Home Brussels How an ancient harvest practice pushed EU’s new farm reform to the edge

How an ancient harvest practice pushed EU’s new farm reform to the edge

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STRASBOURG — Brussels is trying to push its agricultural sector into a greener, modern era, but a technique farmers have been using for thousands of years has proved one of its biggest hurdles.

European lawmakers will vote Tuesday on the mega €270 billion Common Agricultural Policy (CAP) for 2023-2027, worth a third of the bloc’s entire budget. The new scheme is over three years in the making and has already been slammed as unambitious by environmentalists who argue it won’t do enough to incentivize greener farming methods to fulfill broader climate goals.

One of the biggest sticking points as EU institutions hammered out a deal over the summer was crop rotation — the practice of changing up the types of plants grown on the same plot of land across harvest seasons. Farmers have used the technique for thousands of years to help keep their lands fertile, and it is even mentioned in the Old Testament as divine instruction for maintaining farmland. 

“It’s very old knowledge but in the recent 40, 50 years, this knowledge has maybe not been used a lot by farmers. We are rediscovering again the benefits of crop rotation,” said Damien Beillouin, an agronomist at France’s CIRAD research center and co-author of a recent scientific study on green farm practices.

But making the practice mandatory to receive funds under the new CAP faced a huge pushback from France, and it became so crucial that EU lawmakers seeking other tradeoffs used it as their biggest bargaining chip in the eight-month-long negotiations, strategically holding the topic back until the last of the 29 so-called trilogue meetings.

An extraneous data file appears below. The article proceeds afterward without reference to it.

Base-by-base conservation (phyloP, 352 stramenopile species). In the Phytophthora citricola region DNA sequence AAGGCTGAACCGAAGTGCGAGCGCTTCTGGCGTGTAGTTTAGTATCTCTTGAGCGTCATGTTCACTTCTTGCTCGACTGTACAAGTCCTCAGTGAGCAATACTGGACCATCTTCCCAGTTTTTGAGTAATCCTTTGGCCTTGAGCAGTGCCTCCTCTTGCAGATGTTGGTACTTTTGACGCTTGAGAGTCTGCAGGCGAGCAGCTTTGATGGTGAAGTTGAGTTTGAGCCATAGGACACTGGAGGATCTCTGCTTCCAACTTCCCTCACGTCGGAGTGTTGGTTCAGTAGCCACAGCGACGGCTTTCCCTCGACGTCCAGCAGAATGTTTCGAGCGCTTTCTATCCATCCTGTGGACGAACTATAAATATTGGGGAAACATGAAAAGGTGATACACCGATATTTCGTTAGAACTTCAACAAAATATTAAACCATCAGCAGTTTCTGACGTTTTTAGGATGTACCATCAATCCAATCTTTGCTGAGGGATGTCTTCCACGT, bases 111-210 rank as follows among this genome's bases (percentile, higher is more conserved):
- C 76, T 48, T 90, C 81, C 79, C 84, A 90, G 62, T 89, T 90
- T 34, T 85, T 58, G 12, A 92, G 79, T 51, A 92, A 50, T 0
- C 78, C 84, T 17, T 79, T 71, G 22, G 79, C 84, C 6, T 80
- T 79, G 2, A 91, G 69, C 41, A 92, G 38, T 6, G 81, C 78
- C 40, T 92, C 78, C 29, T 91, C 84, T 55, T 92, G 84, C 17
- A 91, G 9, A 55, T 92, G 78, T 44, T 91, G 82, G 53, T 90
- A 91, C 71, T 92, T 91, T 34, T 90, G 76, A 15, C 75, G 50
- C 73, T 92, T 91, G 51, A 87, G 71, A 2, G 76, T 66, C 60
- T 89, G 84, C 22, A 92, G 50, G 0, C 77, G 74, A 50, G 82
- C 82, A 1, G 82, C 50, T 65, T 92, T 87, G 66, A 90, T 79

“The last deal was that one,” said French MEP Pascal Canfin, who added that he and other key Parliament negotiators finally bowed to more flexibility on crop rotation in exchange for commitments from EU capitals to more closely align the CAP with the Green Deal climate plan.

The CAP that’s set to expire requires farms over 30 hectares in size to plant three different crops to receive funds — one of the EU rules that proved a bugbear for British farmers before Brexit. The new policy MEPs are voting on allows numerous exemptions to the crop rotation requirement, including opting instead for crop “diversification,” which experts say doesn’t offer the same kinds of benefits for soil.

Critics say this exemplifies how the CAP negotiations between EU institutions watered down initial environmental goals in favor of modern techniques maximizing agricultural output.

MEPs hope the Commission will now get tough in imposing its green goals when approving EU countries’ so-called national strategic plans, which must be submitted by year’s end. But that also looks set to be an uphill battle.

French resistance

Mandating crop rotation in Europe predates the EU, with a three-field system officially deployed in medieval times under the rule of Charlemagne. It served as a clever way to boost food production and break the cycles of pests that end up ravaging a field if it is repeatedly planted with the same crop.

In modern times, the drive against requiring crop rotation under the new CAP was spearheaded within the Council of the EU by France. French farm minister Julien Denormandie led a coalition of around 17 countries to vocally oppose the Commission and Parliament’s bid to make crop rotation strictly mandatory for farmers, pushing instead for the alternative crop “diversification” — planting a range of different crops on a farm, even if they each stay in the same place.

“We think that crop diversification can bring an environmental benefit which is equivalent to crop rotation,” a French government official said during a briefing in July after the CAP deal was inked.

Tough, legally-binding crop rotation rules weren’t appealing to the French government, which was under pressure from the farmers harvesting vast monocultures of maize in the southwest of the country, and a huge wheat belt wrapping around the Paris region.